The second light source in the room, controlled using the Eve smart plug, is a floor lamp with a halogen bulb, see picture below. This lamp has a built-in dimmer, while the smart plug of course only can turn on/off the lamp. Both solutions work very well and both light sources are programmed to turn on automatically when it starts to get dark, as part of a HomeKit scene called Evening Lights (and off as part of the Good Night scene).

Eve Energy smart plug with connected floor lamp

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In the Eve app, more detailed information from the smart plug can be accessed, see screenshot below.

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More detailed power consumption data for the lam connected to the smart plug shown in the Eve app

In addition, a Philips Hue motion sensor has been installed at a suitable spot in a window, see picture below, to that is doesn’t register motion unless we actually are in the room. This is used in a routine that turns on the light at motion and if the light level is below a certain level, since there are so many windows in this room that extra light is only required when it is fairly dark. The light level measurements are also used in a routine to control the lights in the living room.

Hue sensor that registers both motion and light levels

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The electrical floor heating underneath the laminate flooring is controlled using a Heatmiser neoStat-e thermostat, which strictly speaking is placed on the wall in the adjacent kitchen, see picture below. In this room, there is a separate floor temperature sensor and the thermostat can be set to take its temperature readings from either a floor sensor, room sensor, or the built-in sensor. This set up works very well, the thermostat has never had any issues, and it is easy to program and control from a smart phone/tablet or from the display on the thermostat itself.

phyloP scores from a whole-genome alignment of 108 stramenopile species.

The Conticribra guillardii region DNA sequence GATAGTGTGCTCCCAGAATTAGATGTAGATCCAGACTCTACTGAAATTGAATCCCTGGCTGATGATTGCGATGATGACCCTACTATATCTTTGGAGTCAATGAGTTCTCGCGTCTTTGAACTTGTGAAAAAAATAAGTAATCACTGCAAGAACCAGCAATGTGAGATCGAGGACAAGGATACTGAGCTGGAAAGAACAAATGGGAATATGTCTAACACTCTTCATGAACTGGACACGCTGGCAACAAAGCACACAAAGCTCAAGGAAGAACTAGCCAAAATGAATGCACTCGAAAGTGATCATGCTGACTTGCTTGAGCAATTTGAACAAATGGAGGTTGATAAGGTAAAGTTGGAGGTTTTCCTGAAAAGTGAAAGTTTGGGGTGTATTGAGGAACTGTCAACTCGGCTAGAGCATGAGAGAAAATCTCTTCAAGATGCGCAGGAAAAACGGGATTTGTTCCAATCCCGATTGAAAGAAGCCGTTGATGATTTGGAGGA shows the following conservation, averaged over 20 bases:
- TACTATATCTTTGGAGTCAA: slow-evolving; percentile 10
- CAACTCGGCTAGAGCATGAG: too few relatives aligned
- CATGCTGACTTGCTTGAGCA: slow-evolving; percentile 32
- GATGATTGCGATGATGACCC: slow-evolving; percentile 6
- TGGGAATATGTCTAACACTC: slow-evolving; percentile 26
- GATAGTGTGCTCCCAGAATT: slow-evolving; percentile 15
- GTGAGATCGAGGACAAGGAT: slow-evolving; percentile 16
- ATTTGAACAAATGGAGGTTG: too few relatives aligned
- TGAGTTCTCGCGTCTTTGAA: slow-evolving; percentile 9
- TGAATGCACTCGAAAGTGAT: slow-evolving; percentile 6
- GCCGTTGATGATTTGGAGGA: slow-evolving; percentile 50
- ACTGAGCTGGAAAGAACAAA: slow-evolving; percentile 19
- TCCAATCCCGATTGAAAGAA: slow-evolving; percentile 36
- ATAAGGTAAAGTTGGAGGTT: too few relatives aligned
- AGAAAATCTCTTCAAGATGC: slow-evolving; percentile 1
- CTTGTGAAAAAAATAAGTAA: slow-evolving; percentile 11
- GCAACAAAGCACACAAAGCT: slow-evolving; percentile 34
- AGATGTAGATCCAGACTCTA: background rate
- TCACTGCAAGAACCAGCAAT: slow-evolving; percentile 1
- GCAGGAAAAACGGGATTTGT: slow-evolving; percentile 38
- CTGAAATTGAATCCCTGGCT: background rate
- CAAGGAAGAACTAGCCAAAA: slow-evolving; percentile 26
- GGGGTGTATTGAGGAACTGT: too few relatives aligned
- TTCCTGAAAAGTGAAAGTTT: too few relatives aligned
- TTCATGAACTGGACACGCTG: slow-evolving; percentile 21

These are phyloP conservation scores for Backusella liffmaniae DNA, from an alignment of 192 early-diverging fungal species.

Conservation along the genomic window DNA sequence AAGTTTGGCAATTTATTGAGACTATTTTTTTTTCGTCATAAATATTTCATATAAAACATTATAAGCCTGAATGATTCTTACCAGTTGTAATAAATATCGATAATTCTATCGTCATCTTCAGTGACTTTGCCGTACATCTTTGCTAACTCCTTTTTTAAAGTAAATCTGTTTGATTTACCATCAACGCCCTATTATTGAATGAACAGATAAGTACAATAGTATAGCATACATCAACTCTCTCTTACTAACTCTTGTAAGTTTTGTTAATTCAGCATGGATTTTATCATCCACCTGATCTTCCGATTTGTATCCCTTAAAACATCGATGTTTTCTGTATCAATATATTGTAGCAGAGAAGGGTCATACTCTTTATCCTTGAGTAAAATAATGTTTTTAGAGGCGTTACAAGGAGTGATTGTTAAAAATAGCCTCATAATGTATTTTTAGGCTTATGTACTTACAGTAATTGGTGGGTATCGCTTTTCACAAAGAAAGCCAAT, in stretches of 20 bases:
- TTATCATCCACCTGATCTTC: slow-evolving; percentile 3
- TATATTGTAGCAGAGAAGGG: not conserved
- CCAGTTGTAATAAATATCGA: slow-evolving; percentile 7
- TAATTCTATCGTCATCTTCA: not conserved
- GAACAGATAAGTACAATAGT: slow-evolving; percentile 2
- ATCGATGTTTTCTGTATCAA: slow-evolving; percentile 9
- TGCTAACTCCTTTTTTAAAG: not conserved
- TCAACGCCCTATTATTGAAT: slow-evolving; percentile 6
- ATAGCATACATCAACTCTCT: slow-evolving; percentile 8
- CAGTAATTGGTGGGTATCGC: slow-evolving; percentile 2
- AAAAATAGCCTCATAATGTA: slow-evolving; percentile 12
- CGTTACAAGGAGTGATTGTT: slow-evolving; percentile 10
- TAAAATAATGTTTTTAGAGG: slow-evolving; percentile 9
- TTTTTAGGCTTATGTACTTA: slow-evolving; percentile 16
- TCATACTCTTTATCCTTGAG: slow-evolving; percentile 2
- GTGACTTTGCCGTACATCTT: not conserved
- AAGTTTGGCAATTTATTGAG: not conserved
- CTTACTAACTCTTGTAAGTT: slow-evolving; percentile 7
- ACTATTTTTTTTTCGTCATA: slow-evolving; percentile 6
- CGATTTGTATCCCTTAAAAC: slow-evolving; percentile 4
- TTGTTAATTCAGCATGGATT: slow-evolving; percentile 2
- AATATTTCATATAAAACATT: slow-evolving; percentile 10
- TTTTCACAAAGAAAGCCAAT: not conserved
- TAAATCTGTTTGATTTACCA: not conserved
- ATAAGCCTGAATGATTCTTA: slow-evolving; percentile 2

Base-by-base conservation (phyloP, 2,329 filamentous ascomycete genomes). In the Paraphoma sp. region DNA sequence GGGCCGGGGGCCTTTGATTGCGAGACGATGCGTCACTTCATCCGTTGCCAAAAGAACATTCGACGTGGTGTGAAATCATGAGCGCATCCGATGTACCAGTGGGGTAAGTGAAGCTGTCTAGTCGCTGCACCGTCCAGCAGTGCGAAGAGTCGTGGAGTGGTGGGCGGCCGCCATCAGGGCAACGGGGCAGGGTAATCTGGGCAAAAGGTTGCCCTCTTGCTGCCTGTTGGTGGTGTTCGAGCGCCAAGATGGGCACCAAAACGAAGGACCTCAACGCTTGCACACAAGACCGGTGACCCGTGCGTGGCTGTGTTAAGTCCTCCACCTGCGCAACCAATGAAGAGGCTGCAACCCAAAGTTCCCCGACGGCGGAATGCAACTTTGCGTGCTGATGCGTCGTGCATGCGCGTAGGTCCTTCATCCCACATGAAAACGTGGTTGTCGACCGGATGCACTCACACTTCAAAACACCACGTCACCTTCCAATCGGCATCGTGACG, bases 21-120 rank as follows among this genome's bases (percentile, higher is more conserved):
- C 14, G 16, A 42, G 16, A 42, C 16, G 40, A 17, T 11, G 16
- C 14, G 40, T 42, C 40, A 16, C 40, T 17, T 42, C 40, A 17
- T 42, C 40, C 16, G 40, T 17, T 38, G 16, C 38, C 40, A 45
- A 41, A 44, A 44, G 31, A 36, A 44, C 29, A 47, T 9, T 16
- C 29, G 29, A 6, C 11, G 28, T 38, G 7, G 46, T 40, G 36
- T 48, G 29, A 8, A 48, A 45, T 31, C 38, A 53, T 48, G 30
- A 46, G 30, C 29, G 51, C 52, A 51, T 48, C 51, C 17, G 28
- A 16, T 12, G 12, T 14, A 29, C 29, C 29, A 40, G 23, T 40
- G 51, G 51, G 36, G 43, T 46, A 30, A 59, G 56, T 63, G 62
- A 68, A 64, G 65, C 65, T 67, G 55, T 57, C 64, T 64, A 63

Heatmiser thermostat that controls the under-floor heating in the conservatory

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The alarm system from Verisure has two so-called camera detectors, which work such that in the case of a triggered alarm, pictures are taken and transferred to Verisure, but we can not access the pictures taken. Verisure also offers a so-called smart camera, which is both very expensive and lacking in functionality, in that it can only take still images at fairly poor resolution. I had thought it would be more useful, but when I got the chance to buy one second-hand at a good price, I accepted the offer. In the end, we placed it here in the conservatory, see picture below, so that should we need to see what goes on in this room, we can get a picture of it. As the screenshot below shows, the quality of the images is not very good, and the camera can only be operated from the Verisure app (and web page), while temperature readings from the camera appear in HomeKit via the Verisure Homebridge plugin.

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Verisure smart camera placed on a window sill

Example of picture taken by the camera

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In the Home app, the devices are shown as in the screenshot below.

The devices in the room